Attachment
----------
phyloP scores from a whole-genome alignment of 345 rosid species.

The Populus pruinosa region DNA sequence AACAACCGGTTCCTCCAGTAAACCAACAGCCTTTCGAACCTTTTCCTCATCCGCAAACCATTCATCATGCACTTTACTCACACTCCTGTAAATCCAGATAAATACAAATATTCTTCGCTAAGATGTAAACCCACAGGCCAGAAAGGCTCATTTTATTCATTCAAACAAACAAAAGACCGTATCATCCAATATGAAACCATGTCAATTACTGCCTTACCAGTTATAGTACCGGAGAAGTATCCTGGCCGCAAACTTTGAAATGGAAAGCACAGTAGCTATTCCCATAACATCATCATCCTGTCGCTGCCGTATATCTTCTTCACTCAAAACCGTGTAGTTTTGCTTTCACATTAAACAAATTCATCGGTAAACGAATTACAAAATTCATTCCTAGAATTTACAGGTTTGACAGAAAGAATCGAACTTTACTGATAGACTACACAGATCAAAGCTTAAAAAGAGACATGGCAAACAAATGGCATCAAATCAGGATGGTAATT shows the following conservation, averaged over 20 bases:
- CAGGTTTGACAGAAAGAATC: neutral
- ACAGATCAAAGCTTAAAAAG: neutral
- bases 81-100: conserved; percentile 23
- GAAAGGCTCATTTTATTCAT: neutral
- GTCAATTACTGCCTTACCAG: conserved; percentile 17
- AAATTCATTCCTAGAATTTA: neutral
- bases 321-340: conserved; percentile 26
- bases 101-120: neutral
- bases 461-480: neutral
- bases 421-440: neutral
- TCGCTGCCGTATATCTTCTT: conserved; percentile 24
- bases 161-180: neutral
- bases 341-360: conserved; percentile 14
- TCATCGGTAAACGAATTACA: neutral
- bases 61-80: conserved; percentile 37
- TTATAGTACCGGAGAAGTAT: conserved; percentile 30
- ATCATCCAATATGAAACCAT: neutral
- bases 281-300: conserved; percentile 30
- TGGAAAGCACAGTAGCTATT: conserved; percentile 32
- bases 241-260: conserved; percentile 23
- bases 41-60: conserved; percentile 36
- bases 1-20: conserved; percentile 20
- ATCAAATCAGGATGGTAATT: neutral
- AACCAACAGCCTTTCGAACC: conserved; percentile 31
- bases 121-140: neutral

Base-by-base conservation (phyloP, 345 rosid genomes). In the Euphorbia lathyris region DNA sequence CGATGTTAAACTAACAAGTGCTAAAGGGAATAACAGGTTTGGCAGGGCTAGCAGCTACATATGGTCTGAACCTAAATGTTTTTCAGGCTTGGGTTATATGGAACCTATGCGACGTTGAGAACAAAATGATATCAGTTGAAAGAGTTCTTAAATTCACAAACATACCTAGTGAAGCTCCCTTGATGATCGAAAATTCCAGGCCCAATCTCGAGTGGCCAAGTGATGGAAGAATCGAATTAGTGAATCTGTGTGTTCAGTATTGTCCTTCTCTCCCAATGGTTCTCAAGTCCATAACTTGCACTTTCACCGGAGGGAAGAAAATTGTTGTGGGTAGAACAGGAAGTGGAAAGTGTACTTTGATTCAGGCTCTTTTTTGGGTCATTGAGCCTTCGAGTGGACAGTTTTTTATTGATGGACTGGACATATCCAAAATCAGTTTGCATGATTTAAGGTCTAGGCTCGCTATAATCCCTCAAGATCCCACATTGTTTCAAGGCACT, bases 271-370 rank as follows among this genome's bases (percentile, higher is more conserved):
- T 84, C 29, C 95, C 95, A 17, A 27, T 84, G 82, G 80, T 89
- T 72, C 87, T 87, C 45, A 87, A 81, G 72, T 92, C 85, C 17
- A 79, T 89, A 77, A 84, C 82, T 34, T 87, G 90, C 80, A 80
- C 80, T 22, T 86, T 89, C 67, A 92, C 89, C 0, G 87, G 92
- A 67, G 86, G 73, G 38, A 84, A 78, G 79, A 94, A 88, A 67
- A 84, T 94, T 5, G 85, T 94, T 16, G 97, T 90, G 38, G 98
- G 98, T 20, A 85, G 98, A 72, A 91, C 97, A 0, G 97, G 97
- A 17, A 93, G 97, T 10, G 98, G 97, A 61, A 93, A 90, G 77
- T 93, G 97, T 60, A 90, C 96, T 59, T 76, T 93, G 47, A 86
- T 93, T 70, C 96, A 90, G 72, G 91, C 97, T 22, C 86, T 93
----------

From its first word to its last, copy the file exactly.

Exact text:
phyloP scores from a whole-genome alignment of 345 rosid species.

The Populus pruinosa region DNA sequence AACAACCGGTTCCTCCAGTAAACCAACAGCCTTTCGAACCTTTTCCTCATCCGCAAACCATTCATCATGCACTTTACTCACACTCCTGTAAATCCAGATAAATACAAATATTCTTCGCTAAGATGTAAACCCACAGGCCAGAAAGGCTCATTTTATTCATTCAAACAAACAAAAGACCGTATCATCCAATATGAAACCATGTCAATTACTGCCTTACCAGTTATAGTACCGGAGAAGTATCCTGGCCGCAAACTTTGAAATGGAAAGCACAGTAGCTATTCCCATAACATCATCATCCTGTCGCTGCCGTATATCTTCTTCACTCAAAACCGTGTAGTTTTGCTTTCACATTAAACAAATTCATCGGTAAACGAATTACAAAATTCATTCCTAGAATTTACAGGTTTGACAGAAAGAATCGAACTTTACTGATAGACTACACAGATCAAAGCTTAAAAAGAGACATGGCAAACAAATGGCATCAAATCAGGATGGTAATT shows the following conservation, averaged over 20 bases:
- CAGGTTTGACAGAAAGAATC: neutral
- ACAGATCAAAGCTTAAAAAG: neutral
- bases 81-100: conserved; percentile 23
- GAAAGGCTCATTTTATTCAT: neutral
- GTCAATTACTGCCTTACCAG: conserved; percentile 17
- AAATTCATTCCTAGAATTTA: neutral
- bases 321-340: conserved; percentile 26
- bases 101-120: neutral
- bases 461-480: neutral
- bases 421-440: neutral
- TCGCTGCCGTATATCTTCTT: conserved; percentile 24
- bases 161-180: neutral
- bases 341-360: conserved; percentile 14
- TCATCGGTAAACGAATTACA: neutral
- bases 61-80: conserved; percentile 37
- TTATAGTACCGGAGAAGTAT: conserved; percentile 30
- ATCATCCAATATGAAACCAT: neutral
- bases 281-300: conserved; percentile 30
- TGGAAAGCACAGTAGCTATT: conserved; percentile 32
- bases 241-260: conserved; percentile 23
- bases 41-60: conserved; percentile 36
- bases 1-20: conserved; percentile 20
- ATCAAATCAGGATGGTAATT: neutral
- AACCAACAGCCTTTCGAACC: conserved; percentile 31
- bases 121-140: neutral

Base-by-base conservation (phyloP, 345 rosid genomes). In the Euphorbia lathyris region DNA sequence CGATGTTAAACTAACAAGTGCTAAAGGGAATAACAGGTTTGGCAGGGCTAGCAGCTACATATGGTCTGAACCTAAATGTTTTTCAGGCTTGGGTTATATGGAACCTATGCGACGTTGAGAACAAAATGATATCAGTTGAAAGAGTTCTTAAATTCACAAACATACCTAGTGAAGCTCCCTTGATGATCGAAAATTCCAGGCCCAATCTCGAGTGGCCAAGTGATGGAAGAATCGAATTAGTGAATCTGTGTGTTCAGTATTGTCCTTCTCTCCCAATGGTTCTCAAGTCCATAACTTGCACTTTCACCGGAGGGAAGAAAATTGTTGTGGGTAGAACAGGAAGTGGAAAGTGTACTTTGATTCAGGCTCTTTTTTGGGTCATTGAGCCTTCGAGTGGACAGTTTTTTATTGATGGACTGGACATATCCAAAATCAGTTTGCATGATTTAAGGTCTAGGCTCGCTATAATCCCTCAAGATCCCACATTGTTTCAAGGCACT, bases 271-370 rank as follows among this genome's bases (percentile, higher is more conserved):
- T 84, C 29, C 95, C 95, A 17, A 27, T 84, G 82, G 80, T 89
- T 72, C 87, T 87, C 45, A 87, A 81, G 72, T 92, C 85, C 17
- A 79, T 89, A 77, A 84, C 82, T 34, T 87, G 90, C 80, A 80
- C 80, T 22, T 86, T 89, C 67, A 92, C 89, C 0, G 87, G 92
- A 67, G 86, G 73, G 38, A 84, A 78, G 79, A 94, A 88, A 67
- A 84, T 94, T 5, G 85, T 94, T 16, G 97, T 90, G 38, G 98
- G 98, T 20, A 85, G 98, A 72, A 91, C 97, A 0, G 97, G 97
- A 17, A 93, G 97, T 10, G 98, G 97, A 61, A 93, A 90, G 77
- T 93, G 97, T 60, A 90, C 96, T 59, T 76, T 93, G 47, A 86
- T 93, T 70, C 96, A 90, G 72, G 91, C 97, T 22, C 86, T 93